9. Do Not Rush in Response to Market Pressure. Market pressure, of course, is very real. Our project has been in a race to get our program to market as quickly as possible. There is great pressure for us to push our program out as soon as possible, but the challenge has been to balance that pressure against the need for a top-quality program. We will live and die by the quality of our certification exams and how they are perceived by people within the Linux and larger information-technology worlds. We have focused on making sure our program is of the highest quality and have made a conscious decision to deliver it when it is right to do so.

10. Don’t Ignore Market Pressure. Having said that market pressure cannot be the end-all and be-all of your project, what good would it be if we delivered a high-quality program after the Linux and larger IT markets had already crowned someone else the Linux certification program? Market pressures count. We have had to set a timeline for the project that reflects this.

11. Communicate, Communicate, Communicate. If there is one thing we have learned above all, it is that our project must be in constant communication with the larger world. There must be news releases to the media, updates on the Web site, newsletters sent out in e-mail, and meetings with sponsors and supporters. Every little piece helps. We have spoken at conferences, written for magazines, and scheduled BOF (Birds of a Feather) sessions at conferences. The key has been to let people know that we exist, what we are doing, and how they can become involved. Without big-league resources like PR firms, we have to work doubly hard to make sure that our message gets out there. Our supporters and sponsors (from the coalitions we have built) have also been of great assistance in spreading the word.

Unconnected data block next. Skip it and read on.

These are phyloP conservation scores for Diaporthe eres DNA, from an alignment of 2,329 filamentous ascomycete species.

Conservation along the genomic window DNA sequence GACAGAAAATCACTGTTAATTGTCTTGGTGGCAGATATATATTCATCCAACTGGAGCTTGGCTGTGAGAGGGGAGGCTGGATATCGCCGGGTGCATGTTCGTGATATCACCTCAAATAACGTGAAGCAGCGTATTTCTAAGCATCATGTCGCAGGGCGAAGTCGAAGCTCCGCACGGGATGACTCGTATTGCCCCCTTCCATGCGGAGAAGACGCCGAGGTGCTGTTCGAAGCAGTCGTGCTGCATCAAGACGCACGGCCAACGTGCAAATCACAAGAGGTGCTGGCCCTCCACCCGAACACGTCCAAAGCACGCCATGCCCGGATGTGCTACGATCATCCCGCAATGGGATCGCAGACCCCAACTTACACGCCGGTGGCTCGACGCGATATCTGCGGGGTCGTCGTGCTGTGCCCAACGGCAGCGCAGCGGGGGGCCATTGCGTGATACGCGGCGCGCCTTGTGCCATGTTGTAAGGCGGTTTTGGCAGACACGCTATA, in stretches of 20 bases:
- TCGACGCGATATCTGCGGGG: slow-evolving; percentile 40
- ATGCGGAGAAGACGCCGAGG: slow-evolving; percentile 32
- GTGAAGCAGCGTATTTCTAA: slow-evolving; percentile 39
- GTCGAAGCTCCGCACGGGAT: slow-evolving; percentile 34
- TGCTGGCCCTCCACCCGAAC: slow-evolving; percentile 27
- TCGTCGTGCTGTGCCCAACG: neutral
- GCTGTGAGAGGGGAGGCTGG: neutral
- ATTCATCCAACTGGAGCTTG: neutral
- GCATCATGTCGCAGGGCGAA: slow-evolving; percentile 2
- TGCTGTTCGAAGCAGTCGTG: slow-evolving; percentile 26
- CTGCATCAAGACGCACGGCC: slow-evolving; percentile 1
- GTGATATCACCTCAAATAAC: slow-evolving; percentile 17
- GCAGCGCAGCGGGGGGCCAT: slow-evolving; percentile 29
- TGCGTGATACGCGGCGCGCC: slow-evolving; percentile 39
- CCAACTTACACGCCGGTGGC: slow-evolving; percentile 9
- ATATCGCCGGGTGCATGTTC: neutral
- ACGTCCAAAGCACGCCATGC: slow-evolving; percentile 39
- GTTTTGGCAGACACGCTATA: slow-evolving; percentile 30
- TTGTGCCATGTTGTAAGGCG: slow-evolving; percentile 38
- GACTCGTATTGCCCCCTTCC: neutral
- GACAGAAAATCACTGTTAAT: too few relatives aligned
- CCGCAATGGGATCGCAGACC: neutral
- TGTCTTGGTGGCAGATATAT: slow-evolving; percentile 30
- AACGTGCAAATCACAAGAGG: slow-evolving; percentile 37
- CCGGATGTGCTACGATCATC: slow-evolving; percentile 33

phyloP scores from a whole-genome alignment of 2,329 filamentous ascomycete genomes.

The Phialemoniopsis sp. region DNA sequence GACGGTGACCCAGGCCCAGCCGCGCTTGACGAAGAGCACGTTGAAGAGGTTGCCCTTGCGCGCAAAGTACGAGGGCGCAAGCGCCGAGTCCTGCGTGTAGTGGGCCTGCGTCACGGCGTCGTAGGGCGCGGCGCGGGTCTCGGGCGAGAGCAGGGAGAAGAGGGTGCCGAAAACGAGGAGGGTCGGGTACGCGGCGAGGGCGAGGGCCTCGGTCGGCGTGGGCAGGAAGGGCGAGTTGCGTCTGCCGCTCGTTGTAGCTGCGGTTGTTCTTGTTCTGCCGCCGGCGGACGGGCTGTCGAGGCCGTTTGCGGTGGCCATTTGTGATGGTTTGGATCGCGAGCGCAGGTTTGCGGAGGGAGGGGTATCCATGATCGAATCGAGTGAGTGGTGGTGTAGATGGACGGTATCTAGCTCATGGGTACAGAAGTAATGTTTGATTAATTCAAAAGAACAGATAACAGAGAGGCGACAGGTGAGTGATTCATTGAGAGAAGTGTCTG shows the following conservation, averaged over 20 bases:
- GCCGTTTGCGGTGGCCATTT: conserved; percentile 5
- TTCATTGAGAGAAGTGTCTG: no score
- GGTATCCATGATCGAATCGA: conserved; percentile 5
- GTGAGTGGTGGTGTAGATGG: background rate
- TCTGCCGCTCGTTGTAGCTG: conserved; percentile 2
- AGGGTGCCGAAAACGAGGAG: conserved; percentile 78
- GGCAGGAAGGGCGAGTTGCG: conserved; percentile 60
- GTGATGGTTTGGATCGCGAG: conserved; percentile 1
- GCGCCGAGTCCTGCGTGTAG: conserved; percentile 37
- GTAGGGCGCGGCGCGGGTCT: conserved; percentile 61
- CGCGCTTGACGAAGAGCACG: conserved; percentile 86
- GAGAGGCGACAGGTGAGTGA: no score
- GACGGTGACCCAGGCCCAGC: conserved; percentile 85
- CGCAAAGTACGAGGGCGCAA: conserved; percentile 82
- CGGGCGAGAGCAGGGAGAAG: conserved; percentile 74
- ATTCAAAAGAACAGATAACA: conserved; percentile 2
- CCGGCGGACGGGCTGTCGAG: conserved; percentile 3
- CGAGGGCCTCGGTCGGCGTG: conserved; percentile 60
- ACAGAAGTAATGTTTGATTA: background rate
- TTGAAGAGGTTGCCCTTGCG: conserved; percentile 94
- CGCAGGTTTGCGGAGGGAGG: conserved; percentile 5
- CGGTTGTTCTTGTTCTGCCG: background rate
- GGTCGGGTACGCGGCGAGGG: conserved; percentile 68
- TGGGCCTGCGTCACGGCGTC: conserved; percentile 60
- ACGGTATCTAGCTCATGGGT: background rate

12. Keep the Faith. It’s a challenge at times to remain solid in our belief that the project will become reality. Faced with inevitable roadblocks and challenges, and with naysayers claiming we could never do it, the struggle has been to remain positive and moving forward. We have learned to rely on one another to get through worrying times, and to continue to project this positive image publicly to motivate and inspire others to help us.

It has been a crazy first year for the LPI. We have accomplished an amazing amount in a short time period, and could not have done it without the many volunteers and supporters who have helped us along the way. We have encountered and triumphed over many challenges and learned a great many lessons along the way. In the end, probably the greatest thing we learned was that you must gather as many supporters as possible and move as quickly as possible to bring your project to reality. And in the end, you must simply believe in your project.

Dan York is the chair of the board of directors of the Linux Professional Institute (http://www.lpi.org), a community project to develop professional certification for Linux. He can be reached at dan@lpi.org.